The National Health and Hospitals Reform Commission report is due for release any day now. Unfortunately, if its earlier work and the preliminary reports are any guide, I don’t expect that it will address the key challenges in health care.

Here are five critical issues that are unlikely to be addressed by the report although they should be.

1. The Commonwealth should hold a referendum to establish its pre-eminent position in health

Cooperative federalism, the preferred approach of Prime Minister Rudd, is unlikely to yield the changes needed in health. Without political will, the Commonwealth/State impasse in health will not be resolved. Unfortunately, along with their Ministers, State health bureaucracies are major opponents of Commonwealth/State health reform. Their jobs would be at stake.

A less attractive alternative to a referendum, but perhaps more politically feasible, is to establish a Joint Commonwealth State Health Commission in any state that agrees. In such an arrangement, Commonwealth and State health funds would be pooled, there would be agreed governance of the Commission and a joint plan developed for the delivery of health services in that State.

The Commonwealth Government also needs to develop some clarity about what it wants to do in health. It has no over-arching values to guide its health programs, like universality, social solidarity, equity and personal responsibility. It lacks guiding principles like a single payer, efficiency and choice. The Government’s health strategy is a well-kept secret.

2. The $5 billion corporate subsidy to Private Health Insurance (PHI) should be progressively reduced and the money used to directly fund both public and private hospital patients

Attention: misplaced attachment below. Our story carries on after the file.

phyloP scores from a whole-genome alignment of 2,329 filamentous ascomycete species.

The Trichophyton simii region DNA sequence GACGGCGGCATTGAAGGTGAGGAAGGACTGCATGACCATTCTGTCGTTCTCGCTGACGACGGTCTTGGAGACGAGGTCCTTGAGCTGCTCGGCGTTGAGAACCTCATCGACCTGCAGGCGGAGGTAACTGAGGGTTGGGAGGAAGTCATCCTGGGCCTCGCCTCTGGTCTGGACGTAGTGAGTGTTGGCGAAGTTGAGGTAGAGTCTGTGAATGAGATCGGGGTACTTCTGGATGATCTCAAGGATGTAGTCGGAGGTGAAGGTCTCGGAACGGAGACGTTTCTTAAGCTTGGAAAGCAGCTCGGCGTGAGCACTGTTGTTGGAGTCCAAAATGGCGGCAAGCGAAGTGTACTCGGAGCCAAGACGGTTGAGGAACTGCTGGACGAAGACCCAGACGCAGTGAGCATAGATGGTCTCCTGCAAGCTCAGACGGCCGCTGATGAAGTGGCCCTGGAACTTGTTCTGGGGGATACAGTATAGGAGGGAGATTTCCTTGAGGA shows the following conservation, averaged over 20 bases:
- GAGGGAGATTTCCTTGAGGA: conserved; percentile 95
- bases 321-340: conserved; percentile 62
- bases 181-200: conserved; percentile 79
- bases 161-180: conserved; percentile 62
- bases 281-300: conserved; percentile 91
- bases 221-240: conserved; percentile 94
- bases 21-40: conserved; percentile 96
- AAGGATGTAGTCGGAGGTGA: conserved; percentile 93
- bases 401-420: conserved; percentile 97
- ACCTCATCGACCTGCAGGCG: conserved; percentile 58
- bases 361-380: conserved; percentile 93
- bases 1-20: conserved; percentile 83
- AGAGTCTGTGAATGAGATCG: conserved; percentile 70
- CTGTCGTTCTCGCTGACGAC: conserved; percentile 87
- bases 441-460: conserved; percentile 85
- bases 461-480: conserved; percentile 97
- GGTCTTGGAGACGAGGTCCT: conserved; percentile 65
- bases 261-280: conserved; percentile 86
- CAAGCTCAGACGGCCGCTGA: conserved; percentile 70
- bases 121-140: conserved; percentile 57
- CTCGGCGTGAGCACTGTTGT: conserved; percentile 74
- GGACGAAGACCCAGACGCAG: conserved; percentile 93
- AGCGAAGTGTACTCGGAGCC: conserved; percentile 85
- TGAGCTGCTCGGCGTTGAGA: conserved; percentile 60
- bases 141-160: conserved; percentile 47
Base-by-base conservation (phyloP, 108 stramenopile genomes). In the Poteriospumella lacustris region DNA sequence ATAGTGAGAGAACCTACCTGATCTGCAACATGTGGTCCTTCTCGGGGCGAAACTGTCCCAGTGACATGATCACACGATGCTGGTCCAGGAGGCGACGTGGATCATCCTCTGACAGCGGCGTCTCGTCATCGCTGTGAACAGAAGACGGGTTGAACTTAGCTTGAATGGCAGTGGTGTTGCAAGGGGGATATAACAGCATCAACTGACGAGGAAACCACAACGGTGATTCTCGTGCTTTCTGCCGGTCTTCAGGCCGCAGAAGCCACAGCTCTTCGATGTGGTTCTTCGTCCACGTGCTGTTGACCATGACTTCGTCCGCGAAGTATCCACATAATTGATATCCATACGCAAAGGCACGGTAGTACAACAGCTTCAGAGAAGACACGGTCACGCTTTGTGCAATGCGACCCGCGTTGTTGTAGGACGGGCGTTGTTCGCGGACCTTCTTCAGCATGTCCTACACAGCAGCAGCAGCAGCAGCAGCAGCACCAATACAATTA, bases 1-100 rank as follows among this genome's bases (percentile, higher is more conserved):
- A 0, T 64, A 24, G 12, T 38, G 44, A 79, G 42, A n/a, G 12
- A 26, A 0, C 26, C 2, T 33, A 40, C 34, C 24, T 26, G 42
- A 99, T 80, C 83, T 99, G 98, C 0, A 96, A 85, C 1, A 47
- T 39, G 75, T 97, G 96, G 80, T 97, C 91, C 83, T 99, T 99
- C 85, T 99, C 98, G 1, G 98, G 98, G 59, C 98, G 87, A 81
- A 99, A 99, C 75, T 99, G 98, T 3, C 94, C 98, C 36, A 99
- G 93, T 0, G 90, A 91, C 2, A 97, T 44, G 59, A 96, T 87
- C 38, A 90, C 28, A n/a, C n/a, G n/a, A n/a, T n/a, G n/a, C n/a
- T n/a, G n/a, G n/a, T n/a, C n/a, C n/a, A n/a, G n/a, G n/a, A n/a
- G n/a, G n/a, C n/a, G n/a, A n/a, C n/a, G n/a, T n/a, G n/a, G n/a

This subsidy is one of the worst pieces of public policy it is possible to imagine. It is a cancerous growth. This is not a health program. It is corporate welfare. The subsidy favours the wealthy, who can jump to the front of the hospital queue. Yet it is apparently regarded as good Labor policy – a government which has a Minister for Social Inclusion! It increases usage of health services. As the Productivity Commission put it ‘Increased levels of PHI have been associated with a marked increase in the number of services performed and reimbursements for their services’ .

It has not taken pressure off public hospitals, and in fact has allowed private hospitals to attract highly professional staff away from public hospitals. It weakens Medicare’s capacity to control costs and quality. In 2003, the OECD published a case study on PHI in Australia. They reported ‘(private) funds do not exercise control over the quantity, quality and appropriateness of care provided… private funds have not effectively engaged in costs control. PHI appears to have led to an overall increase in health utilisation.

3. Reduce reliance on fee for service A critical factor contributing to the burgeoning demand for health care is perverse incentives that cause excessive servicing.